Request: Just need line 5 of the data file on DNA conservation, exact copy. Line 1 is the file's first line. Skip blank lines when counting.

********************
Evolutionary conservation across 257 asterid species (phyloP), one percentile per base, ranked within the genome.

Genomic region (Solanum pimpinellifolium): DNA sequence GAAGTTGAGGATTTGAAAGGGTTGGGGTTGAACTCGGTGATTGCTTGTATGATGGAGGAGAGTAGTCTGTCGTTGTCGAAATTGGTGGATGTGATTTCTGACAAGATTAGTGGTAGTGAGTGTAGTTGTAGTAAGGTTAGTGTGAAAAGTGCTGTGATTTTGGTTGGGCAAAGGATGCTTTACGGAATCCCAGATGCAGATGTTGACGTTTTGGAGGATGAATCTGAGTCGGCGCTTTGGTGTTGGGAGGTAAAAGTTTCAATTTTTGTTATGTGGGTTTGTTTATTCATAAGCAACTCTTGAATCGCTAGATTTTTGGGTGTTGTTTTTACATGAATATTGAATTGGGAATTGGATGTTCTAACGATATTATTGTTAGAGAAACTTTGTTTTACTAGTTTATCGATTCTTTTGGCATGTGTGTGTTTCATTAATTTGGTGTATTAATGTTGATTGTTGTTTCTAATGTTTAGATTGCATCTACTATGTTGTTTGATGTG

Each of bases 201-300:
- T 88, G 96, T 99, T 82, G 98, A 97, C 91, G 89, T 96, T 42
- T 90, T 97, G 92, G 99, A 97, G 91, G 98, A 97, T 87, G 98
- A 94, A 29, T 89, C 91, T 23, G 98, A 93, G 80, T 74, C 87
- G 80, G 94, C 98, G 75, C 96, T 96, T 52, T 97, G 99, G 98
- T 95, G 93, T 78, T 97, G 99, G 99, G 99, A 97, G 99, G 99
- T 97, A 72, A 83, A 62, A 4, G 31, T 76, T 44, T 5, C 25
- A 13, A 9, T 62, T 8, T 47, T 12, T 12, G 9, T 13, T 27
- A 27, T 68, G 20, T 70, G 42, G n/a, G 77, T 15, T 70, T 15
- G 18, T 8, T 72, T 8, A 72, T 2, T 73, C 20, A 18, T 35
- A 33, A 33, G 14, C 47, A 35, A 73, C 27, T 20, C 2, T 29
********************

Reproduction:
- T 90, T 97, G 92, G 99, A 97, G 91, G 98, A 97, T 87, G 98